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Child sexual abuse support group reports continuing high demand for services

Last year, over 900 people sought the services of One in Four which seeks to help adult survivors of child sexual abuse in Ireland.

Minister for Children Frances Fitzgerald, Chairperson of One in Four, Dr Jane Pillinger and Chief Executive of One in Four Maeve Lewis pictured at the publication of the group's annual report yesterday.
Minister for Children Frances Fitzgerald, Chairperson of One in Four, Dr Jane Pillinger and Chief Executive of One in Four Maeve Lewis pictured at the publication of the group's annual report yesterday.
Image: Leon Farrell/Photocall Ireland

DEMAND FOR SUPPORT for survivors of childhood sexual abuse remains high according to the support group One in Four.

Launching its annual report yesterday, One in Four said a total of 931 adult survivors of child sexual abuse sought its help in some shape or form last year.

The group said that 182 people sought counselling whilst 749 people sought help in dealing with Gardaí, the Health Service Executive or in going to a criminal trial.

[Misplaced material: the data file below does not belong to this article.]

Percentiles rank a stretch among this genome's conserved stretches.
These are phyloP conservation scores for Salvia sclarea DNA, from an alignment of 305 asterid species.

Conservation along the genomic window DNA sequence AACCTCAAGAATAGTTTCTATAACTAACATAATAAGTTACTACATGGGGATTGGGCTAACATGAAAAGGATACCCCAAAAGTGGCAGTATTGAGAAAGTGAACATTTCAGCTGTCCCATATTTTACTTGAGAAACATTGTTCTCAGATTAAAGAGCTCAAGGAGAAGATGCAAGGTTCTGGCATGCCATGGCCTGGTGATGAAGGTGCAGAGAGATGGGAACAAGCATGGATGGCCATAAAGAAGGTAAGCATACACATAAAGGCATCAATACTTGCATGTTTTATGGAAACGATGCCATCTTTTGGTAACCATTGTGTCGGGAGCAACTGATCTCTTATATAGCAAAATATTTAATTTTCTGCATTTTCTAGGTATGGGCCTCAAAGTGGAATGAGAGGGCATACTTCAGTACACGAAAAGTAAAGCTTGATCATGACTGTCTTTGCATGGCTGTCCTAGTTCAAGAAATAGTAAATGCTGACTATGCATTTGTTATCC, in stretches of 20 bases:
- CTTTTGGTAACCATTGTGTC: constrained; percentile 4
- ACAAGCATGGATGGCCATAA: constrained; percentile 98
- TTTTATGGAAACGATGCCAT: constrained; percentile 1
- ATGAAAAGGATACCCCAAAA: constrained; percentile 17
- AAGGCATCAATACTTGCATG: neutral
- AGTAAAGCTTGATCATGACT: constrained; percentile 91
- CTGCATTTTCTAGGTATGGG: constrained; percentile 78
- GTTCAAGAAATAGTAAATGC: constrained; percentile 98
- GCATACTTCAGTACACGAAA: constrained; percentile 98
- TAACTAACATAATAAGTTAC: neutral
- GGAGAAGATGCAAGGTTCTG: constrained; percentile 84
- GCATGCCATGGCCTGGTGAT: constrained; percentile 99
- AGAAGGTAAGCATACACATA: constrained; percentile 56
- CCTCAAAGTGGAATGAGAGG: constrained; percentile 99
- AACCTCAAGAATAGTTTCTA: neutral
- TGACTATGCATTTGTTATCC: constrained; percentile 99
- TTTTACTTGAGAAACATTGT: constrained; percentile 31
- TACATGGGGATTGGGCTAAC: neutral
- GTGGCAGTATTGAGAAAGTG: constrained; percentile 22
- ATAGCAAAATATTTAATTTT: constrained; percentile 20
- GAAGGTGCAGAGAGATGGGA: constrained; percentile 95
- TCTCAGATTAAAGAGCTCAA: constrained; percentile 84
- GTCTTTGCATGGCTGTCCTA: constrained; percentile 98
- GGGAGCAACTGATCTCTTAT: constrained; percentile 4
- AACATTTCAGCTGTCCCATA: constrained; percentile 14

In addition to this the group said that 21 sex offenders were treated on the sex offender treatment programme, over half of whom admitted to abusing children in their own families.

A total of 23 families affected by sexual violence were also supported.

Of the 182 clients who attended for individual and group counselling, nearly half of those said they were abused in their families, over a quarter in the Catholic Church and 34 per cent by family friends, neighbours and professionals.

Two per cent said they had been abused by a stranger.

Forty-five per cent of the 749 people who sought out the advocacy support programme said they were abused in the Catholic Church with 17 per cent saying the abuse was carried out within their families.

Responding to the findings, the executive director of One in Four, Maeve Lewis, welcomed what she believed was a “positive time” for child protection given the government’s commitment to putting in place what she called “robust child protection measures”.

She added: “We have the opportunity to create a workable, effective system in which the needs of victims and the protection of children are both attended to.

“This will only happen if all organisations can work together with the statutory services to create a society where children are safe from sexual abuse.”

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Hugh O'Connell

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